“My Son Needs Your Help”

I loved May in the financial aid office, not just for the weather that didn’t yet require air conditioning the building didn’t have, but because it was the slowest month of the year.

The school’s fiscal year was July through June. July was the start of the financial aid award season and April was the ‘award whatever we have left’ month. May was the opportunity to make plans for the upcoming year and June was for balancing and closing the books.

After Freshman year, every student on financial aid learned there was no money to be had in May or June. Even the ever-present line for short-term loans disappeared.

I was in the office that I shared with Rudy, the counselor for Chicano and Latino students, when my phone rang.

“My son needs your help!”

The woman’s voice was breathless, her words tumbled out so fast I couldn’t understand them. I asked her to slow down.

Her son, ‘Tim Swanson,’ was on an independent study abroad program in Nicaragua. He was in the journalism school. He had been arrested, put in jail, and accused of being a spy, with a ransom required for his release.

“I don’t have the money,” cried his mother.

“How much do they want?” I asked, holding my breath, afraid of what the amount might be.

“Seven hundred and fifty dollars!”

Ten months out of the year, $750 was no big deal, and I probably would have chuckled to myself at the amount. But it was May.

I told the mother I needed to figure out what I could do. She protested.

“This is serious! He won’t get out if they don’t get the money!”

I explained that I understood the seriousness of the situation and promised to call her back in two hours, not knowing if I would call with good or bad news.

“I don’t have the money,” she said again, scared, angry, ashamed. I considered my own bank account. I didn’t have the money either.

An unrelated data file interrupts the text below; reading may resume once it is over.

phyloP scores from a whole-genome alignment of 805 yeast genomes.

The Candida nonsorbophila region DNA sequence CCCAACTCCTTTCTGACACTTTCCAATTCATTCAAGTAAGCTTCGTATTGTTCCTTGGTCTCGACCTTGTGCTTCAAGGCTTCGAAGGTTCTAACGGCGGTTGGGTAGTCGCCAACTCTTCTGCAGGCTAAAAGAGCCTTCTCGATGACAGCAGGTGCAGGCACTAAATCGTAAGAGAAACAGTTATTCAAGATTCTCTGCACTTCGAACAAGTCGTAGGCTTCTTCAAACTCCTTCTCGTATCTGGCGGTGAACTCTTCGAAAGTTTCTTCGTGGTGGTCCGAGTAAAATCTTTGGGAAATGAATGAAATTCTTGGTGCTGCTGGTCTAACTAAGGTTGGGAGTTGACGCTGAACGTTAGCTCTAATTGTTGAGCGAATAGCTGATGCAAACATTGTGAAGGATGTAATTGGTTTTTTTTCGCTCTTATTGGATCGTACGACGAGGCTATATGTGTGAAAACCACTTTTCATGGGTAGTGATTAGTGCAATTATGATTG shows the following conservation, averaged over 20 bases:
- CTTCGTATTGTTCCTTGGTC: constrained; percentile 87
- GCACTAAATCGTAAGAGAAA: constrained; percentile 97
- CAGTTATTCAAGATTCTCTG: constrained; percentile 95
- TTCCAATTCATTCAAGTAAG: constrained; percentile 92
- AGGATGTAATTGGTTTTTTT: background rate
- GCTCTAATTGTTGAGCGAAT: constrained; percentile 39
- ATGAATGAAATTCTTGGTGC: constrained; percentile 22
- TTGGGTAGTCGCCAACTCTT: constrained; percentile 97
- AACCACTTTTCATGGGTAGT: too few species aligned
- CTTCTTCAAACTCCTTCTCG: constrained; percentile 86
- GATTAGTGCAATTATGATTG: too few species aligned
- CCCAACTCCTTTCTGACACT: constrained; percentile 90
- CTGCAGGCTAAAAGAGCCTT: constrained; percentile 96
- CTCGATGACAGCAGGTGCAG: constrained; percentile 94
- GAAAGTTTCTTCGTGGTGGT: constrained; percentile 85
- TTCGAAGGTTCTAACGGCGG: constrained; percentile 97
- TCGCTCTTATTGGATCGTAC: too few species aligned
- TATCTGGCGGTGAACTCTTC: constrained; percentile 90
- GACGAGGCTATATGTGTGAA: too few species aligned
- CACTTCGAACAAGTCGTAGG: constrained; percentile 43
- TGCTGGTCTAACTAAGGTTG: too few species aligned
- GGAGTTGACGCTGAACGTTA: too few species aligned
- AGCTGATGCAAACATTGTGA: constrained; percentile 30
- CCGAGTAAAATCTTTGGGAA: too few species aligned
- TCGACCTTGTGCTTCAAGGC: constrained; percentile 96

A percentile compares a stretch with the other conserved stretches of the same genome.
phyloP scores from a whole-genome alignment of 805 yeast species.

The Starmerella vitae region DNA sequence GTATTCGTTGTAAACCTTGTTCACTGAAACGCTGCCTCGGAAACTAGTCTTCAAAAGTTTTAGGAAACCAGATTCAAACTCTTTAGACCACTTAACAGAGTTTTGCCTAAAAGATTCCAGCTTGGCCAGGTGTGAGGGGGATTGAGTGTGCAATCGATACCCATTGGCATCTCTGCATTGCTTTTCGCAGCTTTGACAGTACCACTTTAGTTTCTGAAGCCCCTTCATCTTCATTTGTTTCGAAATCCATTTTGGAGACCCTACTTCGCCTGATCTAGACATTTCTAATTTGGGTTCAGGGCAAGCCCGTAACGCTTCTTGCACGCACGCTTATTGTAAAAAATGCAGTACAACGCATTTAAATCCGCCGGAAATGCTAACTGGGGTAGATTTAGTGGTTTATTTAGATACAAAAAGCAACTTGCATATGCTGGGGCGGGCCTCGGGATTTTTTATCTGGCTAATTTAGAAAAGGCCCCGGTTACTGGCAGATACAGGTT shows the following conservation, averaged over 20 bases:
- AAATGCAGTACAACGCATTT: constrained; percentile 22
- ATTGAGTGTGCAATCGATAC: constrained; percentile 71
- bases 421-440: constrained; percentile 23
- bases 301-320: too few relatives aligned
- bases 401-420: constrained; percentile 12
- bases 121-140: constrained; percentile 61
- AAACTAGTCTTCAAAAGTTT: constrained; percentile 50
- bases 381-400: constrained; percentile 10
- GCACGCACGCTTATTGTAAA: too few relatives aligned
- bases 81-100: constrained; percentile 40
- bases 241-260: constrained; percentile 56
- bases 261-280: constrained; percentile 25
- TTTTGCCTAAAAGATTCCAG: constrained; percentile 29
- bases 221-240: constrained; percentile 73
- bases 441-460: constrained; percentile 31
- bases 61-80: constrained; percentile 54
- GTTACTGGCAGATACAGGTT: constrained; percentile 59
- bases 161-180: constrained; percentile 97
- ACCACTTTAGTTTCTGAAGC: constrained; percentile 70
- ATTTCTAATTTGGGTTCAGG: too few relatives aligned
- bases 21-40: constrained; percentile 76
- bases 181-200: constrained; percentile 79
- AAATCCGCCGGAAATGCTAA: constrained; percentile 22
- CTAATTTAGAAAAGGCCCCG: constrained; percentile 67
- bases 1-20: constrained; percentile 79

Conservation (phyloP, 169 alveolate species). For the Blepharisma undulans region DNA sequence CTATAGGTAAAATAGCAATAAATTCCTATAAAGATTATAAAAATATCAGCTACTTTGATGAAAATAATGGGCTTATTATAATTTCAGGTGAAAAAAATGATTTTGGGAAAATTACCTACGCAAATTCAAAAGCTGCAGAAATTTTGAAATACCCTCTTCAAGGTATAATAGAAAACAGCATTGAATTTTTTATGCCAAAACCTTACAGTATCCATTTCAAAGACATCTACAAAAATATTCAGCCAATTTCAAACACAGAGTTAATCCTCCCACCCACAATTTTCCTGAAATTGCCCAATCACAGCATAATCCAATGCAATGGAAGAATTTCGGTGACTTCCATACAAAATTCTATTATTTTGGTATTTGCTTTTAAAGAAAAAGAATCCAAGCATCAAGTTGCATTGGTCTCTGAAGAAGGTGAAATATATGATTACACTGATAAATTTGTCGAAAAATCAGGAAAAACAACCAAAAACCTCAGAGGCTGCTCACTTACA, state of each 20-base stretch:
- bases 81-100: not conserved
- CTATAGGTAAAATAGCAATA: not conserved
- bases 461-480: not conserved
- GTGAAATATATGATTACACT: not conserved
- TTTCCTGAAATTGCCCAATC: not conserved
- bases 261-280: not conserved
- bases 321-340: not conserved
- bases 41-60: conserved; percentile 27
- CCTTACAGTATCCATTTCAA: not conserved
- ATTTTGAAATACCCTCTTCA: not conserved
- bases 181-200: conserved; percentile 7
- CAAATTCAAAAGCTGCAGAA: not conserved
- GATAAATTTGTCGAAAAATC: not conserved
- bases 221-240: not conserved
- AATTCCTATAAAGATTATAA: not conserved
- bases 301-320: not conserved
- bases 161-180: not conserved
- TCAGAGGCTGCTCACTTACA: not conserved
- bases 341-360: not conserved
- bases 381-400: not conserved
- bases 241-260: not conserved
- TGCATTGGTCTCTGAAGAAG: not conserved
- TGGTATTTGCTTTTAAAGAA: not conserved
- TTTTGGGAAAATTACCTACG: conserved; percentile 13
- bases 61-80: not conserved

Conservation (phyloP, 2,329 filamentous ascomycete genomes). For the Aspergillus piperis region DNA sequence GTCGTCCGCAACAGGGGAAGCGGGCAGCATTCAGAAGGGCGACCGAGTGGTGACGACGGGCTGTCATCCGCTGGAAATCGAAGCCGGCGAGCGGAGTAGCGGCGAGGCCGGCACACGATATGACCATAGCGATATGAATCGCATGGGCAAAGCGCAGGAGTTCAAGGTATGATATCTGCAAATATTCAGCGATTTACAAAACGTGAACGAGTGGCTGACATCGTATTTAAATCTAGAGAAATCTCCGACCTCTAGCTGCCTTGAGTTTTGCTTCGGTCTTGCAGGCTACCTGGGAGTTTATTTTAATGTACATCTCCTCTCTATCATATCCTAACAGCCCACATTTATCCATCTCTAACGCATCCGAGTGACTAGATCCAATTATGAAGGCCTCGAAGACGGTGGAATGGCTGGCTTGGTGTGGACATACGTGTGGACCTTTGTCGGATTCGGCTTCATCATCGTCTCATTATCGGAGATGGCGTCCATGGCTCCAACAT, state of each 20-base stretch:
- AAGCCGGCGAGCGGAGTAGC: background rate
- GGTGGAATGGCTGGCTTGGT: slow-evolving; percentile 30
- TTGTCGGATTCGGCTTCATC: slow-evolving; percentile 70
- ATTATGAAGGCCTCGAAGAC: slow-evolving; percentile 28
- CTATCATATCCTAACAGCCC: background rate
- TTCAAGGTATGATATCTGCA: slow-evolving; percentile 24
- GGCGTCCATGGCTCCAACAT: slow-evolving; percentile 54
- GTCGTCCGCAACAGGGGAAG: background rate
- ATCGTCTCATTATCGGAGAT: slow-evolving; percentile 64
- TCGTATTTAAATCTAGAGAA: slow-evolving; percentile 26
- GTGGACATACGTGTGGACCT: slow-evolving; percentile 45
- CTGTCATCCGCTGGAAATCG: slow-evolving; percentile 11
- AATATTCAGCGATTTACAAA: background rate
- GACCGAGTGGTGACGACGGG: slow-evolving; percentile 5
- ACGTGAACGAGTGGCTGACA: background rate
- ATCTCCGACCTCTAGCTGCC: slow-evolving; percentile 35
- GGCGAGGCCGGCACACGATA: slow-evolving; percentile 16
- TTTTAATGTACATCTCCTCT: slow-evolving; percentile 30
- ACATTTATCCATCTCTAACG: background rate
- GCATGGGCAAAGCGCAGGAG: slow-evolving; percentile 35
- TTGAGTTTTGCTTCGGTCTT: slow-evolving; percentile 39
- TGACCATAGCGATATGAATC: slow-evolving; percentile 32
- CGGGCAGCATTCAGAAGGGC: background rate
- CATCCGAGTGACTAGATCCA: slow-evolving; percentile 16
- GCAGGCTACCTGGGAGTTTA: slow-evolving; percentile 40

‘Kate’ managed the thousands of financial aid budgets. I ran to her office.

“Kate, I’ve got a student in trouble. In Nicaragua. Do we have any money anywhere?”

She shook her head. “Sorry.”

“I only need $750. Anywhere?”

She sighed. “Not $750. There are dribs and drabs here and there, but not what you’re looking for.” She shook her head again and shrugged. “The accounts are closed.”

I thought of Tim, and his mother, and a jail in a politically unstable country. It was too soon to give up.

“Are they closed-closed? Could I go after the dribs and see if I could find $750?”

Kate looked at me. Paused. I started to hope.

“They’re closed.”

My heart fell.

“But I’ll let you go in—only you, and only for this.”

It felt as if the world had gone from dark to blindingly bright.

“Got it.”

“You’re going to have to look a lot of places, and I can’t promise you’ll find enough.”

“I know.”

“And you cannot overdraw any of these accounts, not even by one cent.”

“Can I take them to zero or do I need to leave a little?”

“You can take them to zero, but not below that. You do and we’re both in big trouble.”

The money came from a dozen different accounts, some grant dollars, mostly loans, all at different rates and repayment schedules. I called Tim’s mom and gave her the good news.


In September, I was working the busy bullpen when I noticed a student waiting for someone.

That happened sometimes. A student would be at the front of the line but when a window opened, they would wave ahead the person behind them. They were waiting for a specific window with a specific counselor.

I didn’t recognize the waiting student and assumed he wanted someone else. But our eyes met, and I wondered if he was waiting for me.

He was tall, with reddish-brown wavy hair and lots of freckles on skin that had spent too much time unprotected in the sun. His olive-green backpack looked well-traveled and highly functional, not like most student backpacks that never went farther than local housing. There was something Indiana Jones about him.

The window next to mine opened and again he waved forward the student behind him. His look told me the window he was waiting for was mine. I wanted to hurry the student I was serving but didn’t.

Finally, my window opened and the student walked toward me. He stopped in front of my window and said nothing, just smiled.

“Are you Tim Swanson?” I asked.

“I am.”

His smile broke into a grin and mine matched it.

“I feel like I should hug you.”

“Me too.”

So that is what we did. I came around from behind the window and hugged a man I had never met, feeling happy that in between the routine and mundane there are moments we do things that matter.

Where to next?

Sunday notes from me show up in your inbox every week, and I’d like them to be something you welcome. We’ll wrap up the current topic at the end of August. I’d love to know your thoughts regarding where to go next.

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Chewing the Cud of Good

Closeup of three pink hydrangea flowers

Thankful for the pleasure of anticipation.

Closeup of many pink hydrangea flowers

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